A comprehensive understanding of prognostic markers and their comparison to ascertain the most accurate predictor may help in the early diagnosis of ALD in patients and thus improve their outcomes in them. Thus, this study aimed to identify the clinical and biochemical markers associated with the severity of illness in patients with ALD and compare the prognostic scores to identify appropriate methods.

MATERIAL AND METHODS

This was a prospective, longitudinal and observational study conducted on alcoholic patients presenting with liver disease admitted to the general ward and intensive care unit of the general medicine department in a tertiary care teaching hospital in central India from January 2019 to December 2020. The study was initiated after taking approval from Institutional Ethics Committee.

A total of 83 cases were included in the study who fulfilled the following inclusion and exclusion criteria set for the study.

Inclusion criteria

The following criteria were included in the study:

  • Patients of either sex aged above 18 years

  • Patients diagnosed with ALD based on history, liver function test, ultrasound studies, and clinical parameters

  • Alcohol consumption exceeding 40 g/day for males and 20 g/day for females and AST/ALR ratio more than 1.5 with AST more than 45 u/l and total bilirubin more than 2 mg/dl

  • Patients are willing to participate in the study by giving informed consent.

Exclusion criteria

The following criteria were excluded from the study:

  • Patients with hepatocellular carcinoma

  • Patients who have undergone transjugular Intrahepatic Portosystemic Shunt (TIPS)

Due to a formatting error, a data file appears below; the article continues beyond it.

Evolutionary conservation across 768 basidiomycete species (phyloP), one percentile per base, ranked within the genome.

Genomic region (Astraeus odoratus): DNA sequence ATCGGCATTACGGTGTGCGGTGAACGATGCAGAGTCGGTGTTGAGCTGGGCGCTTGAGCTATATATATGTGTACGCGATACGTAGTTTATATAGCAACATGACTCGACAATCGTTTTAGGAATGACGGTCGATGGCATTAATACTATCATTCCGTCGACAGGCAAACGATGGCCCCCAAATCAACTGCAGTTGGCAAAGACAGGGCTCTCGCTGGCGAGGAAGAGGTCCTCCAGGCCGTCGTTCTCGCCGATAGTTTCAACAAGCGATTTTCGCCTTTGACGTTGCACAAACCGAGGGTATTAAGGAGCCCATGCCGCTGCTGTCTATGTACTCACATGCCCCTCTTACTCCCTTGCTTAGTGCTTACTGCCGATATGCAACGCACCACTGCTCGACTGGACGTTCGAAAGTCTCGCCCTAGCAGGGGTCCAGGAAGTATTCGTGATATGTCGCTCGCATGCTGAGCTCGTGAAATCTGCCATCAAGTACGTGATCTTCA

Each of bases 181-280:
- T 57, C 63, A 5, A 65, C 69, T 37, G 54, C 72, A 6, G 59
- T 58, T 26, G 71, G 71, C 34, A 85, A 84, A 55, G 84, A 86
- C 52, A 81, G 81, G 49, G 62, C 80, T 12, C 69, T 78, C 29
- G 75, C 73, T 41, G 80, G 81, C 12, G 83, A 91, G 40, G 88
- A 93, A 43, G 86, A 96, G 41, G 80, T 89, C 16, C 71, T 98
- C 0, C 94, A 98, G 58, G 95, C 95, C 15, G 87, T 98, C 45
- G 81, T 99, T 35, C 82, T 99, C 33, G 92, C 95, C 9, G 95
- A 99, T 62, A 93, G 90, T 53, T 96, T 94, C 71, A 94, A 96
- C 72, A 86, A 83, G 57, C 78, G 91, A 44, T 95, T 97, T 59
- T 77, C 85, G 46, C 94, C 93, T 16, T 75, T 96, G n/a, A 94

• Patients with infective hepatitis (A/B/C/D/E)

  • Patients with cirrhosis due to causes other than alcohol.

The data were obtained in a detailed case record form which included the following subset of information; demographic data (age, gender, BMI, and aetiology of liver cirrhosis) and biochemical parameters (complete blood count (CBC), liver and kidney function test, PT and INR. A detailed history of current illness and its complications (ascites, hepatic encephalopathy, gastroesophageal varices, hepatorenal syndrome, and infections) was noted. A complete physical examination supported by radiological investigations was conducted.

Prognostic scores calculated for these patients were Model for End-Stage Liver Disease score (MELD score), MELD model for end-stage liver disease sodium modified score (MELD-Na score), and MDF.

Patients were clinically evaluated and all the biochemical parameters and scores were assessed on admission and after the 7th and 30th days.